“You’re safe, sweetie. It’s alright. We’re here to take care of you,” a nurse with a soothing tone said.
Clara began to cry. She looked up at the doorway to see a tall muscular man blocking the light from the hall.
“Daddy?” Clara asked hopefully.
When he came closer Clara recognized the somber face of her father’s childhood best friend and her Godfather.
“Uncle Pete?” she asked confused.
Her uncle moved in close enough to take the young girl in his arms. “Clara,” he said in a shaky voice. “Thank God.”
“Where are my parents?” Clara asked.
When he didn’t answer, Clara knew that they were dead. The wet, metallic smelling substance on her nightgown was their blood.
The next several days were a blur to Clara. She mostly just stared. Several FBI agents asked her questions that she no longer knew the answers to. It felt like years had gone by since that terrible night, the memories of what happened being pressed back, deep into the abyss of her mind.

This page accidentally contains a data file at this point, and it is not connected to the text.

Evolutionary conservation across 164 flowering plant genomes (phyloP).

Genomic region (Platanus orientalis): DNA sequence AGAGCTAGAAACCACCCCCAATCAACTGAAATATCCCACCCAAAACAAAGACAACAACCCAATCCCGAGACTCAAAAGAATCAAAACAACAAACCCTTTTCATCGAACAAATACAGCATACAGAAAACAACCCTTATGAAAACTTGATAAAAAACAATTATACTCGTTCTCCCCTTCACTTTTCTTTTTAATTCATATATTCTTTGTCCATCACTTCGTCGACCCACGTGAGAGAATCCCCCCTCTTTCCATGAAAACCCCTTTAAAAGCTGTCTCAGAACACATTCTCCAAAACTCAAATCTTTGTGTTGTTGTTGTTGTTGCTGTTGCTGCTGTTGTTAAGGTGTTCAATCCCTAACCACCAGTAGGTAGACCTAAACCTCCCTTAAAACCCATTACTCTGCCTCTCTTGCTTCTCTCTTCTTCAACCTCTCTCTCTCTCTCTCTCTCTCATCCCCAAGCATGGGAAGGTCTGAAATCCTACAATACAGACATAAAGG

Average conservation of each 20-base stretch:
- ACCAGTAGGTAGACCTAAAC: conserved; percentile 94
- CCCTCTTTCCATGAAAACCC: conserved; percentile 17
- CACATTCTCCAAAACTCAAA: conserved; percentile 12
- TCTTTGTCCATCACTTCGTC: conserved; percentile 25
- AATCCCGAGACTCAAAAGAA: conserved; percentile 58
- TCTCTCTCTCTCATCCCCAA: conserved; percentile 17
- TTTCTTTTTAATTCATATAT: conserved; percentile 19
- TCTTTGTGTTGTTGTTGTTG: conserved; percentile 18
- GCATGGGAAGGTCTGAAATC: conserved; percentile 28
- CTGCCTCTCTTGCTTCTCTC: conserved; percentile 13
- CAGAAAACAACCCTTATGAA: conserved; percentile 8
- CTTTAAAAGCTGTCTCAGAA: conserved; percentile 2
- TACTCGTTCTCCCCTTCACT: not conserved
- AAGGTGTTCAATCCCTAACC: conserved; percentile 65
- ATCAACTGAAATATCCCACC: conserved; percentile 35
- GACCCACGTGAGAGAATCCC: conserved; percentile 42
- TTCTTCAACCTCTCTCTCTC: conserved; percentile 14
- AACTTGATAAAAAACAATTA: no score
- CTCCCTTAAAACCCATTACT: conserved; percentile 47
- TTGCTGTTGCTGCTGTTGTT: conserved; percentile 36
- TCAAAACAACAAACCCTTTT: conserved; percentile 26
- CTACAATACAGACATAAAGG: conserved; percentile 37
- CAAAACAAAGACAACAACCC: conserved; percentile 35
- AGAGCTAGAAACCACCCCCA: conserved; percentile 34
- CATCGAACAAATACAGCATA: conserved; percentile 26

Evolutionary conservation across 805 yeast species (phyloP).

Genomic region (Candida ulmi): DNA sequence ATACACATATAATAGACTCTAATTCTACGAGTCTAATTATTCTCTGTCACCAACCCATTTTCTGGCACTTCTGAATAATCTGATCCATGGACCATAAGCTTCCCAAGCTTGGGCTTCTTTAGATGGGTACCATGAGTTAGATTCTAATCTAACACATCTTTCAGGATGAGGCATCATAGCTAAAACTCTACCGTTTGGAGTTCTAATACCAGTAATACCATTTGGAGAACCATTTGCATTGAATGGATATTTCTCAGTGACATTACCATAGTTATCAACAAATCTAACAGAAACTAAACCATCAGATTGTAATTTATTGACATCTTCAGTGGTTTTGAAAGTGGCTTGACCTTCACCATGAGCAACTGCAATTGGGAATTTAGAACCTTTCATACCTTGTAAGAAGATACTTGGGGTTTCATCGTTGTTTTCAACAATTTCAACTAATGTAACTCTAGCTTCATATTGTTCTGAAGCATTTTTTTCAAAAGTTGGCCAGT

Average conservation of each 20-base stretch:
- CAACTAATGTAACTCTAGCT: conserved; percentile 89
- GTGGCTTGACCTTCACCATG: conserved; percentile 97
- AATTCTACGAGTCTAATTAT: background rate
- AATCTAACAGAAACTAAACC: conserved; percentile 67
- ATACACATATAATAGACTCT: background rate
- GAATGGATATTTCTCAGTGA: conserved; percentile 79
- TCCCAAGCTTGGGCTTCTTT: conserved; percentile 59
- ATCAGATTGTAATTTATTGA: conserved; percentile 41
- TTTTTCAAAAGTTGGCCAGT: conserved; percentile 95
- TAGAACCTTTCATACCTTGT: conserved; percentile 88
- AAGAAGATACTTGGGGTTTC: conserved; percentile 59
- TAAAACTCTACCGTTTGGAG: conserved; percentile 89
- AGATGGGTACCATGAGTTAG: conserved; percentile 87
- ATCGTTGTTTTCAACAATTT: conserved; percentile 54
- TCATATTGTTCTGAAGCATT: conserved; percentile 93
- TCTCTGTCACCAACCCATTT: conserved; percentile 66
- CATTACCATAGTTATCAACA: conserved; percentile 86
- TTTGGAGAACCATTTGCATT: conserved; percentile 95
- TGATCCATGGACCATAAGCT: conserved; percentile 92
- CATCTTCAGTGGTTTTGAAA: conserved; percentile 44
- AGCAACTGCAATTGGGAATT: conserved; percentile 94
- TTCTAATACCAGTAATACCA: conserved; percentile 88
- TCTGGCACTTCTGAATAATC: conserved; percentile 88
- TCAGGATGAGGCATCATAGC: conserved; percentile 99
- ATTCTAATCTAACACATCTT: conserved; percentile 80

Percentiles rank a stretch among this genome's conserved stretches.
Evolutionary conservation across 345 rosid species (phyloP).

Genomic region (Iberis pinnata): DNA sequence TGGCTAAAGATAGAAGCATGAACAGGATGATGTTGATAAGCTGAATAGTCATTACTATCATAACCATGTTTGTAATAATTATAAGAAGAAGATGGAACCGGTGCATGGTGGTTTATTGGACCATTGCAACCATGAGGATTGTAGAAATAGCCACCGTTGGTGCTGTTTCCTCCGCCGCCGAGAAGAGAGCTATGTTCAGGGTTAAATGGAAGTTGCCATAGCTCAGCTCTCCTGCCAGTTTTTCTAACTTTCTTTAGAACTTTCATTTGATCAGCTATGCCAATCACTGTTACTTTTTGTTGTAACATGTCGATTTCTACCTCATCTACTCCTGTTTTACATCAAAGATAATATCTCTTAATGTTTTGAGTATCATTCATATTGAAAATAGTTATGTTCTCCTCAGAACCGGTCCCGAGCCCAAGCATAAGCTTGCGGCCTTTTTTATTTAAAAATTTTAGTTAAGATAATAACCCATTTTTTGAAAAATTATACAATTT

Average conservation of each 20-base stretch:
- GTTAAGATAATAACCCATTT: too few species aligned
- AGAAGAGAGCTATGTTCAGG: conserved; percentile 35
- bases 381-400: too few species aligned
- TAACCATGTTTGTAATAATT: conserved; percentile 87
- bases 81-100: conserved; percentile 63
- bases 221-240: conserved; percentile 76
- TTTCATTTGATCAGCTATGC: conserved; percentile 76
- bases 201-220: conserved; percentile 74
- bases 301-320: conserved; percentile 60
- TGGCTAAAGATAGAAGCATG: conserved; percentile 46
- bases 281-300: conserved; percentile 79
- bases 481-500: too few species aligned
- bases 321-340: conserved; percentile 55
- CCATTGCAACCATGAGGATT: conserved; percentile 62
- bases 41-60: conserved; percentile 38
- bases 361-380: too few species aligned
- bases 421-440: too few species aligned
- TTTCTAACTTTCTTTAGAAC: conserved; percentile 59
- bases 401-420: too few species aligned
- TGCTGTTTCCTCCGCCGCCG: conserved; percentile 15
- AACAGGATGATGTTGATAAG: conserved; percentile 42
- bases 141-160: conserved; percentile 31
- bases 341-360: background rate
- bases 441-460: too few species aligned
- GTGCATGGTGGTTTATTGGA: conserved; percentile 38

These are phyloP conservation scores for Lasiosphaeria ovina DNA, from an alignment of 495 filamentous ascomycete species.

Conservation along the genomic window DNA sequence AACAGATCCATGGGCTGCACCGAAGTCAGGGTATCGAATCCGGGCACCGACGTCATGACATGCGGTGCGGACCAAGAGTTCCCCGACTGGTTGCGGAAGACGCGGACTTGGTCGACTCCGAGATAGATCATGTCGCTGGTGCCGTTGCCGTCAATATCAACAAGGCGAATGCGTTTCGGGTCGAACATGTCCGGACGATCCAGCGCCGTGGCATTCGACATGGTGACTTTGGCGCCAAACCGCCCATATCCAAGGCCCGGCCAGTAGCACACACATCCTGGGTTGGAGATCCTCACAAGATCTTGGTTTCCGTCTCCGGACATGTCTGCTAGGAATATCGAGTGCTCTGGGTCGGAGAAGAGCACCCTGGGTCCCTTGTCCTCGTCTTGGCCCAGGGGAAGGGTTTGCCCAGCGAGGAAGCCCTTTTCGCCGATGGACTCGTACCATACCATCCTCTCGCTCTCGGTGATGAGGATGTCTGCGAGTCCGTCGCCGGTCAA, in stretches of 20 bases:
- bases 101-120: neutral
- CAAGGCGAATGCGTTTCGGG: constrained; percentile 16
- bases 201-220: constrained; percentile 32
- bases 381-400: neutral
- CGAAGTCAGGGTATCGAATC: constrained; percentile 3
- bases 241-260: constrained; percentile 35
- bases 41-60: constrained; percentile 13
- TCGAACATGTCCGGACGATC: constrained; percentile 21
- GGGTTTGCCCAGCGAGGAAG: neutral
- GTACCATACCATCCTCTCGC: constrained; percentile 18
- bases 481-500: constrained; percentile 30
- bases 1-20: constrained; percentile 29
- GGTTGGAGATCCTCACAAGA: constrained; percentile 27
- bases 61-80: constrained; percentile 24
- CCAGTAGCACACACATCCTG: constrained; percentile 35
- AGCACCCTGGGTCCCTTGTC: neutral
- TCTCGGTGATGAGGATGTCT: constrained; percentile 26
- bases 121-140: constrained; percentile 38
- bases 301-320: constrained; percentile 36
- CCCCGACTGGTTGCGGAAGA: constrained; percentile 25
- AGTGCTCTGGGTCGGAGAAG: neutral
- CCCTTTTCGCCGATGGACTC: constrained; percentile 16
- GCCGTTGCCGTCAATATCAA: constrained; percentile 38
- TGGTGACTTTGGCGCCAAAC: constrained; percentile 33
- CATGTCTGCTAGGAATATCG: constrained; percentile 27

When she was awake it felt like a terrible nightmare, something that she wanted to believe never happened. But every night she seemed to relive it in her dreams. The fear of what could have happened to her and the hope that her father would come rushing to save her played through her mind almost every night. Every time she closed her eyes at night she prayed to see her father. She prayed to hear his words of encouragement.
But every time she turned out the lights she saw the eyes of that man burning into hers. She heard his voice ringing in her ears.
There were plenty of reasons for her to be scared. They never found the man who killed her parents and then stole away with her in the night. He was still out there, perhaps watching and waiting. But no, she didn’t become scared. She became angry because she was a fighter and she vowed to one day give that man a reason to be truly scared.